This is the first of a series of articles by research and innovation policy adviser Startup Genome about the impact of the current crisis on the Global Startup Ecosystems.
As our world is shaken in the most dramatic way imaginable, it is time for our global startup community to get closer, support, and learn from each other. Some of us remember the crash of 1987 and the dot-com bubble burst of 2000, in addition to the 2007 financial crisis. Not only is its human impact horrible, but the current economic crisis is more sudden and can easily end up being worse.
In order for our startups to survive this crisis, it’s important to understand what’s happening elsewhere through the successive waves of shock hitting regions ahead of us, and identify the public policy and private actions that are having a positive impact.
Let’s first look at ground zero of the crisis and learn from the Chinese experience as a baseline for what can happen in the rest of the world.
China’s industrial output already dropped 13.5% in January and February while retail sales decreased by 20.5% year-on-year. Because venture capitalists invest on medium and long term potential, the impact was much more acute.
Chinese VC deals have contracted between 50 and 57 percentage points since the onset of the crisis. If a drop like that happens globally, even for just two months, approximately $28 billion in startup investment will go missing in 2020, with a dramatic impact on startups.
When we break down the numbers by region, we see that China saw the biggest drop in funding, followed by the rest of Asia. This isn’t surprising considering the importance of Chinese capital throughout Asia’s startup ecosystems and the start of the epidemic in Taiwan and Korea in February.
It’s important to note that this drop in VC deals isn’t a seasonal dip due to the Chinese New Year. The previous three years show an equal or higher number of deals in January as compared to December. You can find more analysis and charts in our upcoming COVID-19 and Startup Ecosystems Series.
Of course, the changes in numbers may not only be due to the COVID-19 pandemic. Data on startups is never perfect, and what we present here is no exception. For example, funding rounds can take a while to show up in funding databases. To address that issue we focused on Series A and later rounds, which have lesser delays in reporting – unlike Seed rounds. The trends we report here are supported by our partners and friends on the ground.
If a drop like what we saw in China happens globally, approximately $28 billion in startup investment will go missing in 2020, with a dramatic impact on startups. Many startups will be unable to raise a new round of funding. The first to run out of cash will be those who had started to fundraise in the last few months, nearing the end of their runway before the crash.
It’s difficult to assess how big of a percentage of startups will fail, but with startups needing to raise money every 12 to 18 months with three to six months worth of cash at closing, a six-month drought in VC deals could wipe out a large portion of startups – and worse if we consider the potentially fatal direct and indirect blow to one’s business model and operations (e.g. reduction in customer purchasing power, disappearing suppliers, etc).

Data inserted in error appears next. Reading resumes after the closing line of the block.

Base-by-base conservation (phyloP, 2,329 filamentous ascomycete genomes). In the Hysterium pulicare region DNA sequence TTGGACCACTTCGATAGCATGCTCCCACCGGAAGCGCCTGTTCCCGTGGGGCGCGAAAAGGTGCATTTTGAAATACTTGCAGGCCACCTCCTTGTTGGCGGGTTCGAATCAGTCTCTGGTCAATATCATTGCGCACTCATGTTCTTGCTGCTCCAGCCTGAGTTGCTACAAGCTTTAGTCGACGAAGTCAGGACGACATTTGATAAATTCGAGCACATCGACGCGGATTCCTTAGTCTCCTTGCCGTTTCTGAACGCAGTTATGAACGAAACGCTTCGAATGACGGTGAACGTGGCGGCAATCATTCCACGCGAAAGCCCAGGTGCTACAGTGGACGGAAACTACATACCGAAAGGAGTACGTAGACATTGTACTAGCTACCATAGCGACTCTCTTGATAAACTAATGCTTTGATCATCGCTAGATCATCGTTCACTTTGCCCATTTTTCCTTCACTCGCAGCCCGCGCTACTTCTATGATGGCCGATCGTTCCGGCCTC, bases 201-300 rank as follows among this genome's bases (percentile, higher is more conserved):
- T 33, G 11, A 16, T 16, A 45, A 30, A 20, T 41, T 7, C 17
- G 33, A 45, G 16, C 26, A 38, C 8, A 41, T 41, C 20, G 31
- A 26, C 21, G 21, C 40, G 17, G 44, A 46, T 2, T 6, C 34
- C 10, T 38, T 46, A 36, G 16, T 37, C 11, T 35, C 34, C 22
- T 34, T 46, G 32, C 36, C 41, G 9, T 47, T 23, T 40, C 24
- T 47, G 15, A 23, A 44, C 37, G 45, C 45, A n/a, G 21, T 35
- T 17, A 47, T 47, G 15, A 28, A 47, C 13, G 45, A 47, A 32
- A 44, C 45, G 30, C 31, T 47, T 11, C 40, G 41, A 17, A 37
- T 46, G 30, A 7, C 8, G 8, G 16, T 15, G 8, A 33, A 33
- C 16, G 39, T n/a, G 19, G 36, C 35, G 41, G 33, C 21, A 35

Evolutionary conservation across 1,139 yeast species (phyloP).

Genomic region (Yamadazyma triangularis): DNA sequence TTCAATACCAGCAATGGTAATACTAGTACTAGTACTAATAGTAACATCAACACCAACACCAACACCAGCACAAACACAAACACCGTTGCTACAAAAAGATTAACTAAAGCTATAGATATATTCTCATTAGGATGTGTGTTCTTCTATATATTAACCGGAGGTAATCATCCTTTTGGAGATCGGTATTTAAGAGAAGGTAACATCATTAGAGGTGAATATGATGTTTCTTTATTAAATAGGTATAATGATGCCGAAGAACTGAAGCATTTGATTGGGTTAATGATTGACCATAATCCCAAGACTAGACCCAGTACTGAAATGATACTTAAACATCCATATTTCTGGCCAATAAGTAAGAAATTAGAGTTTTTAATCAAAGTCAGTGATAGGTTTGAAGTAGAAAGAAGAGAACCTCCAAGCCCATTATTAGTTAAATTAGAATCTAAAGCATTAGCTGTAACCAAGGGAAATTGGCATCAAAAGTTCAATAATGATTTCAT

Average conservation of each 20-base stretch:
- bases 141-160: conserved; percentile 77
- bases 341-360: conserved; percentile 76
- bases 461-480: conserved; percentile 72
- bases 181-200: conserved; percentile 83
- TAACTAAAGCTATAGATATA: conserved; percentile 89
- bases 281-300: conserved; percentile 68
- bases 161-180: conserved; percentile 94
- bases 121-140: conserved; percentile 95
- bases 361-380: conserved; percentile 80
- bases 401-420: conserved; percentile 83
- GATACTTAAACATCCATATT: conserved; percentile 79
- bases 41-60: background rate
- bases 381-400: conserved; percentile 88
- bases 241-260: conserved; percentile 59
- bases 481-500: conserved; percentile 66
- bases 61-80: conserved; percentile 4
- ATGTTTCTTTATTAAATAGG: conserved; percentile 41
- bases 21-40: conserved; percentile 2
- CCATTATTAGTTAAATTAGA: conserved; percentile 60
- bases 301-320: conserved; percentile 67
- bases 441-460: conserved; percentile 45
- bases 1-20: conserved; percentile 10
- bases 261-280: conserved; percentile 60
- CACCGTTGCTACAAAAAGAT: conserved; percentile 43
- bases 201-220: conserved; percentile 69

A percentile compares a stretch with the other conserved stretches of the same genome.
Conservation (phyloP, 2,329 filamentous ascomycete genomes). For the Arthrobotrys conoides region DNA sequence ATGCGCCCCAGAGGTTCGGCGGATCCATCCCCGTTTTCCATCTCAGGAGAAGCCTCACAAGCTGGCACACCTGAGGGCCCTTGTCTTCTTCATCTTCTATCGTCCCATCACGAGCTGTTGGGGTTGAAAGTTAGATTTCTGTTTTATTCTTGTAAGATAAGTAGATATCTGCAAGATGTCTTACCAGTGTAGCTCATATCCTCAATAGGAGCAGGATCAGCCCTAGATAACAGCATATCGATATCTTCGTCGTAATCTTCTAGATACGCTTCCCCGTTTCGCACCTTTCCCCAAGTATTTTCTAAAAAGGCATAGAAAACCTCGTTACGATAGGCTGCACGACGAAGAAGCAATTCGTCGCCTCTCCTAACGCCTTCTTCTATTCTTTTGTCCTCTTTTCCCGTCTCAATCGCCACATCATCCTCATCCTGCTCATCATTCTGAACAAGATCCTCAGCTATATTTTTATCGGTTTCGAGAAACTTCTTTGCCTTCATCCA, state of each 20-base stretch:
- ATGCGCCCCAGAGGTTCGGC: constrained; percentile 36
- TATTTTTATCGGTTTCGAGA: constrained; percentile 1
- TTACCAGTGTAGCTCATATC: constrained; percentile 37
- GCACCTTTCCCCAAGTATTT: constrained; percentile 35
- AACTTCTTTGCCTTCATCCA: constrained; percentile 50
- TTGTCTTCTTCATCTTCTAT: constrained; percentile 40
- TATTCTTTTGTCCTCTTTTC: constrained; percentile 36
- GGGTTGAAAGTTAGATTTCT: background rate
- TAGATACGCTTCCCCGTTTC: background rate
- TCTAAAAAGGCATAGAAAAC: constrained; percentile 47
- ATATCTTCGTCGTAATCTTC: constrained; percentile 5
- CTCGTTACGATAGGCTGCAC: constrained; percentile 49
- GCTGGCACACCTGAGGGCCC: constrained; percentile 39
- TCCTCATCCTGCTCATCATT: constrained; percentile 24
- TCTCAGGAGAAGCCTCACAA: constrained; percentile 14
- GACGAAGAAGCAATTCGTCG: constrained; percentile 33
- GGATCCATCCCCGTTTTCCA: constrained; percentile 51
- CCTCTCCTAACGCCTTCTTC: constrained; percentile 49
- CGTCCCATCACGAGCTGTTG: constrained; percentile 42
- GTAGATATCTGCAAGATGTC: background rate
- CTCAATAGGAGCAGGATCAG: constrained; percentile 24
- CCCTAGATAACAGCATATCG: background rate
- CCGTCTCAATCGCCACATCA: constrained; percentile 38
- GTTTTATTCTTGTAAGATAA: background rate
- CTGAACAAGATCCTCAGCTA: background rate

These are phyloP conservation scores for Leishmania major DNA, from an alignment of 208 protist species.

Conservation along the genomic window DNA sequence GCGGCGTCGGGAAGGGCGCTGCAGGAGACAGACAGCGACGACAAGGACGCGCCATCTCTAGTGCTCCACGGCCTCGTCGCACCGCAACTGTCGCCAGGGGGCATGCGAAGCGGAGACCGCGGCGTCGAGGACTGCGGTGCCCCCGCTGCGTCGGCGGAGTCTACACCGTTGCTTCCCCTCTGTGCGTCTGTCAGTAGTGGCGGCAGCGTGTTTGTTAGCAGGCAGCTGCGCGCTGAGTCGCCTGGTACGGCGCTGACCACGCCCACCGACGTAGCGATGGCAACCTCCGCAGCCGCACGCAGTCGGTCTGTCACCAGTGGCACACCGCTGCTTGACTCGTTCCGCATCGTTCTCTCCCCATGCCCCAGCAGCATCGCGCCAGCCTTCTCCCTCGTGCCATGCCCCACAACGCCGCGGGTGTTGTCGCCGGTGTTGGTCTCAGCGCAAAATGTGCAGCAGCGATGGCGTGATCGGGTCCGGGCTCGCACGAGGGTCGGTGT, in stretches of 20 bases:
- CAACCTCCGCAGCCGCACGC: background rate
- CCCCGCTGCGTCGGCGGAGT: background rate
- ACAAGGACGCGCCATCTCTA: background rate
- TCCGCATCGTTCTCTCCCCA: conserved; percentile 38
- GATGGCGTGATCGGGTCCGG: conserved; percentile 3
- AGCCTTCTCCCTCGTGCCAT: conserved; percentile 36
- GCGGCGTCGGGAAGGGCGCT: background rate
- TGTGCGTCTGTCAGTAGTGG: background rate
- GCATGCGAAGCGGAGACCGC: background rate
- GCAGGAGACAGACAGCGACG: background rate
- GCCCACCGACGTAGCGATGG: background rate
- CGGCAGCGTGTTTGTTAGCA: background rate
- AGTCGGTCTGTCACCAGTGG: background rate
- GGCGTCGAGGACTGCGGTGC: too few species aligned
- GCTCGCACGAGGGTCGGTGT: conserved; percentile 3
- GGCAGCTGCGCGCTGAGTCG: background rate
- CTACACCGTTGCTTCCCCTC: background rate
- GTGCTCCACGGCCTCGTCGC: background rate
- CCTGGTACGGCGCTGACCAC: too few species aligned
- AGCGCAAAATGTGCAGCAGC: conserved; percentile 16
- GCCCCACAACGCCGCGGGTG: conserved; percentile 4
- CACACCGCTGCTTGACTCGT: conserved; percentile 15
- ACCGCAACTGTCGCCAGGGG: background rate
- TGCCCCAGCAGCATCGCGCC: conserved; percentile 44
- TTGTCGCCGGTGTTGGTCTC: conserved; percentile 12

How ecosystems can act
Considering this scenario and the fact that startups have become the number one engine of job creation in our modern economies, it’s imperative for governments and private leaders to learn what can be done from each other and act in a concerted fashion.
It’s also important to remember that while startup failures will increase, such a crisis also radically opens up the competitive landscape to those who can weather the storm. For this reason and as our friend Dane Stangler wrote, about half of Fortune 500 companies started during a recession or bear market.
To continue our mission of supporting startup success globally, we are closely monitoring the situation and what it means for founders and ecosystems. We are reshaping our global knowledge network with our members across 25 countries to collect public and private policies being enacted and will be sharing them through a series of articles, posts and/or knowledge platforms. We are launching the first installment soon in our COVID-19 and Startup Ecosystems Series: You can sign up to get it here.
We are finding some promising initiatives. Denmark, for example, is covering 75% of salaries for companies that do not cut staff, while Germany is offering to cover 60% of the new salaries for employees reduced from full to part time.
You can subscribe to and contribute public and private policy solutions — and be among the first to get the COVID-19 and Startup Ecosystems Series — by signing up here.
P.S. On a more individual note, Dr. Cosmin Gheorghe and Arnobio Morelix are hosting a free collaborative workshop for entrepreneurs stuck inside who want to work on their mental fitness.
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This article was published in collaboration with Startup Genome.